Do you suck at the mental math of Texas Hold ‘Em? Here’s an interactive cheat sheet that you might want to play around with before your next game. Chris Beaumont, a former software engineer at Harvard’s Center for Astrophysics, has put together a series of matrices, allowing you to better figure out when you should hold ’em and when you should fold ’em, even before the first flop.
According to Beaumont, what makes Texas Hold ‘Em such a fascinating game from a probability perspective is that, with over 1.3 trillion possible hands between just two players, the only way to visualize the odds of any given hand winning is as a 4-D hypercube. On his page, Beaumont cuts this hypercube into 2-D matrices that show hand frequencies, average hand strength, weighted strength, and more.
For most players, the part of the visualization they’ll be immediately drawn towards will probably be the interactive grid that allows you to see at a glance how strong the first two cards you are dealt are compared to all other possible combos. For example, if the first two cards you are dealt with are a 10 and a 9 of hearts, that’s statistically worth seeing the flop, but if that 9 of hearts was a spade instead, you pretty much just have junk and should fold.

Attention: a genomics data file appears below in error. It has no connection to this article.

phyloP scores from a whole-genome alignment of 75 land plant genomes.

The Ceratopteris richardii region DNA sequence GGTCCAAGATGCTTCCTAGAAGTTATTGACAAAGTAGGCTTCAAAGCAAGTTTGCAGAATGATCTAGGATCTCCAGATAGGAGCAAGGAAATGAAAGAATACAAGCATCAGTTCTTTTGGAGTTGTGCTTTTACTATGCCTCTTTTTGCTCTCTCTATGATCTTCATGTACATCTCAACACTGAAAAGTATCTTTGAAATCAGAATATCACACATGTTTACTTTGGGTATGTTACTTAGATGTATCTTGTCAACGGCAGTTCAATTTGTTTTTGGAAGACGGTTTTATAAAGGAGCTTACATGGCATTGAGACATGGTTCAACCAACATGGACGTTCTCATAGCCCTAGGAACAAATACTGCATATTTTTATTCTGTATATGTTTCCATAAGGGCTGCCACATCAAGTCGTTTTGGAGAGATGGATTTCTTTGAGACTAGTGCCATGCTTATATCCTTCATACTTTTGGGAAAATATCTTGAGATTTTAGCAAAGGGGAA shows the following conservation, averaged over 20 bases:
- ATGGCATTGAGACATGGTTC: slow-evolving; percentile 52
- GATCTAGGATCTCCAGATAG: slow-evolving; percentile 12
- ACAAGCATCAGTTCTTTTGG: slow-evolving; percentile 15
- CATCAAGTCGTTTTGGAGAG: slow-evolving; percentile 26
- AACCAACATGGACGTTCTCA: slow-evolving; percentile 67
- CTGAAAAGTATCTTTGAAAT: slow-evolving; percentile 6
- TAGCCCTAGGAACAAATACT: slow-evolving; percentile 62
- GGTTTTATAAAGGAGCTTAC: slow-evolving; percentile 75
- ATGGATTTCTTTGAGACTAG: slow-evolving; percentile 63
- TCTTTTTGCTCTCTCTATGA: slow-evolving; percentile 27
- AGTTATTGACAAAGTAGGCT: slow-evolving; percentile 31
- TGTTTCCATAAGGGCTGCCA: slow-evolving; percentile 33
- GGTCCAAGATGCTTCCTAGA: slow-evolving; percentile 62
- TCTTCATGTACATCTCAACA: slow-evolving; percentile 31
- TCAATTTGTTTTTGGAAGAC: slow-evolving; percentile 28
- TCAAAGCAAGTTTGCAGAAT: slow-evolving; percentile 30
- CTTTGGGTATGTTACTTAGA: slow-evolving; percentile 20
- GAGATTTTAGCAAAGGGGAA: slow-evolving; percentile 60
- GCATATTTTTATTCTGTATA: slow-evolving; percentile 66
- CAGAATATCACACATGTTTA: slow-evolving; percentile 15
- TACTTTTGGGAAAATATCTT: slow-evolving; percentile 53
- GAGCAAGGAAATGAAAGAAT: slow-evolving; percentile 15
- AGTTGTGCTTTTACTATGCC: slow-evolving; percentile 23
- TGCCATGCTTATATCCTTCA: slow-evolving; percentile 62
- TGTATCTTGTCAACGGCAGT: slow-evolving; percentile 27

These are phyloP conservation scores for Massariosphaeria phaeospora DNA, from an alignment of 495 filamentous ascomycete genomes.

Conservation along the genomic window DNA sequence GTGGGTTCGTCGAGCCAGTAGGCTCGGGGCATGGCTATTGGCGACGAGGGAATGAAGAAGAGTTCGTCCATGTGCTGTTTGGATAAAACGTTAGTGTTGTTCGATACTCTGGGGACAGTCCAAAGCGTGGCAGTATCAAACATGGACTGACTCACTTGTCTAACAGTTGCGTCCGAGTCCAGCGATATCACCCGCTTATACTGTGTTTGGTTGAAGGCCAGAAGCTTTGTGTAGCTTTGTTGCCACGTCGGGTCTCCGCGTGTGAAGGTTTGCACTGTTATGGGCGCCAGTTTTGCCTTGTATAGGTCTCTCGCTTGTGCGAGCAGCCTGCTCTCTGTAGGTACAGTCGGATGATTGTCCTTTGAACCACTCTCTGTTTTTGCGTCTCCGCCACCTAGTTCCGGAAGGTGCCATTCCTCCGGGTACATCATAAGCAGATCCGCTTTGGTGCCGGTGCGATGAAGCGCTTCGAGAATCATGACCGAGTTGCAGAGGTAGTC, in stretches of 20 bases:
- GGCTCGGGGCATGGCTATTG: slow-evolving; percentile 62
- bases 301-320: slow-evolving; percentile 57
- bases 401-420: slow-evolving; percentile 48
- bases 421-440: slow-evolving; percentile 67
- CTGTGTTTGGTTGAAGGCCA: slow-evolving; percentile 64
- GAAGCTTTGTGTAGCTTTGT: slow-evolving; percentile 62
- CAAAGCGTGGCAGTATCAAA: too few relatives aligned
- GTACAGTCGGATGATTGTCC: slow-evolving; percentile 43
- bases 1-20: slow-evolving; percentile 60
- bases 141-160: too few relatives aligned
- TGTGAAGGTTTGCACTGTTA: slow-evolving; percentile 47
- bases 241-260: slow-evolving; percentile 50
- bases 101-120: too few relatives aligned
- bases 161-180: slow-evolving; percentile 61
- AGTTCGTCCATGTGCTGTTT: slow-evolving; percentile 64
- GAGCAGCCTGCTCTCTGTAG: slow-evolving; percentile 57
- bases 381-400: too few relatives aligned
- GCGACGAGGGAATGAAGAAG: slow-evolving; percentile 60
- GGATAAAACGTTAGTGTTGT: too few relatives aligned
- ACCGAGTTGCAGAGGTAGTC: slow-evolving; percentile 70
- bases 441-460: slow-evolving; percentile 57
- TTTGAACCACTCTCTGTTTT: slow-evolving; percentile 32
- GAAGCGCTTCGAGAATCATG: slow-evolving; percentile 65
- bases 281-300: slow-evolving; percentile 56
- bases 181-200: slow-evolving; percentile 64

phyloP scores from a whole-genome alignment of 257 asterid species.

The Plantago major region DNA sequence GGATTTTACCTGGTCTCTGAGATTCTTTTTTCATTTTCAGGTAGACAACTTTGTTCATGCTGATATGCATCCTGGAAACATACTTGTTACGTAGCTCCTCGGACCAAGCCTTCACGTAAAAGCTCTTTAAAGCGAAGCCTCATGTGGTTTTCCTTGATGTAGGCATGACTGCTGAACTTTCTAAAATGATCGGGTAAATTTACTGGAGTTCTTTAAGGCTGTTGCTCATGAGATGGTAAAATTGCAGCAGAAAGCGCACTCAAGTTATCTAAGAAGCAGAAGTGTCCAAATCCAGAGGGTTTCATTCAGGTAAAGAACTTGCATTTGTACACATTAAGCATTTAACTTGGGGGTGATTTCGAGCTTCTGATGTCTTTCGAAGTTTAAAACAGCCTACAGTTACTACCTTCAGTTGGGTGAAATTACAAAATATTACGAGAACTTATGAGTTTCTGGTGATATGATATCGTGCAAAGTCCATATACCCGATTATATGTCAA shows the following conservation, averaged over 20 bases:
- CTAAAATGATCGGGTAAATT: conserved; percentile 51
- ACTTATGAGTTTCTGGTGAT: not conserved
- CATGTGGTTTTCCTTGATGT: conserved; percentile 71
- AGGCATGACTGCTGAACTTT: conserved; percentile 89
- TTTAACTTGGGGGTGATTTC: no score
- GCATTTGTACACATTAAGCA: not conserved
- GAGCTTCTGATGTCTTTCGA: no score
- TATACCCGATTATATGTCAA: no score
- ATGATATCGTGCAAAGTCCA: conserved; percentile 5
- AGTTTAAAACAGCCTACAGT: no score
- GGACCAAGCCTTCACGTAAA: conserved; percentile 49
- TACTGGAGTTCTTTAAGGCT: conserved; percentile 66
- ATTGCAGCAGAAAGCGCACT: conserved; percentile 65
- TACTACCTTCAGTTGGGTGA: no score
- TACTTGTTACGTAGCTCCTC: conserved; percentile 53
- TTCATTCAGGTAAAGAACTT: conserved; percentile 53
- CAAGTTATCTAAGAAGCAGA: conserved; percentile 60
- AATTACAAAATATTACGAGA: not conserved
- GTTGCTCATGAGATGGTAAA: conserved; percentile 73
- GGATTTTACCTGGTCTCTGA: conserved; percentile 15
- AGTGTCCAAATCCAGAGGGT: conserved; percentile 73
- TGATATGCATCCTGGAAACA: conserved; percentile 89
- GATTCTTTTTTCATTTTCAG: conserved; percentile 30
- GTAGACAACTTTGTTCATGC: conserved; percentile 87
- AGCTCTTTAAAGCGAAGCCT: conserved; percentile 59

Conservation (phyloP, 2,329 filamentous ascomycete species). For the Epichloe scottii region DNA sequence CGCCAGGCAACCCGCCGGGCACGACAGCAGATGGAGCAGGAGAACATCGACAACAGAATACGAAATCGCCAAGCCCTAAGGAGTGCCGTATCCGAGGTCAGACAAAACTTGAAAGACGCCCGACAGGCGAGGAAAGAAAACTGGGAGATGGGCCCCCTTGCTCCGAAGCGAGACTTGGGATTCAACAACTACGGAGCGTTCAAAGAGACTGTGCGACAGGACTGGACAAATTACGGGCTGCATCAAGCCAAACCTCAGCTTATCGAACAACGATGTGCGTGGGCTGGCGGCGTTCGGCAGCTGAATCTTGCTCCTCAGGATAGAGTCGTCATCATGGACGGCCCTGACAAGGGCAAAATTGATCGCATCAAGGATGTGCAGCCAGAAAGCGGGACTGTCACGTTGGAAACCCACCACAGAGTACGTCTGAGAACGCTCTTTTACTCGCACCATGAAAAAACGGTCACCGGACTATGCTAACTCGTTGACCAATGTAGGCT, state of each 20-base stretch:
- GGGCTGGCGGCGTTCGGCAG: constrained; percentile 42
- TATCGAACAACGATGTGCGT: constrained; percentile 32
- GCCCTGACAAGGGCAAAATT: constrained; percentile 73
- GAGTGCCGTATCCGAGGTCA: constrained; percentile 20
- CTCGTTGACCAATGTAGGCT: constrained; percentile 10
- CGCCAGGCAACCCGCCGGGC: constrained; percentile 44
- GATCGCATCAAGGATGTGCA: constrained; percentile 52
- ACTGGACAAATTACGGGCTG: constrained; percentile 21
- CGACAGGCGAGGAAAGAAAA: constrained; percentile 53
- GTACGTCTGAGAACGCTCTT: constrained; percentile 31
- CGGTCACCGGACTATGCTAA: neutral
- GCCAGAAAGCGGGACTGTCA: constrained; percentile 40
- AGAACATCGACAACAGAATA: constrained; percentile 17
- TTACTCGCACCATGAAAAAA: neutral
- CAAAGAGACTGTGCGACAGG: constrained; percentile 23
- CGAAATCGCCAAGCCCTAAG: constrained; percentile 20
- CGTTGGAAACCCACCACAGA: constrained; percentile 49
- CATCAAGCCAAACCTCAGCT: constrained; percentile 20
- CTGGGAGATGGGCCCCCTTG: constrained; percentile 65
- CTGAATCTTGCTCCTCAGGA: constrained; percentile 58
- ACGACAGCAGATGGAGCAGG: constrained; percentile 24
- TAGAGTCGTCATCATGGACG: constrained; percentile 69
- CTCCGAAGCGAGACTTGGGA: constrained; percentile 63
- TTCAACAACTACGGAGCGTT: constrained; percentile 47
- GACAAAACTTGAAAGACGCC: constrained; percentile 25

Overall, though, the best part of Beaumont’s visualization is the last grid, showing weighted hand strength. Although it’s not interactive—you’ll need to explore the matrix by mousing over different possible hands—it’s a more useful tool in the sense that it shows you how likely any given hand is to win in a Texas Hold ‘Em showdown, provided that the person you’re playing with isn’t a total idiot, and has therefore folded if he was dealt complete junk. It’s like years of Texas Hold ‘Em experience, visualized in a single grid.
Truthfully, this is more Texas Hold ‘Em for data nerds than anything else. If you just want to play a better game, there’s simpler charts that can help you more. But if you’re a viz lover who likes a good hand of poker now and then, this is total porn.
Check out the full interactive visualization here.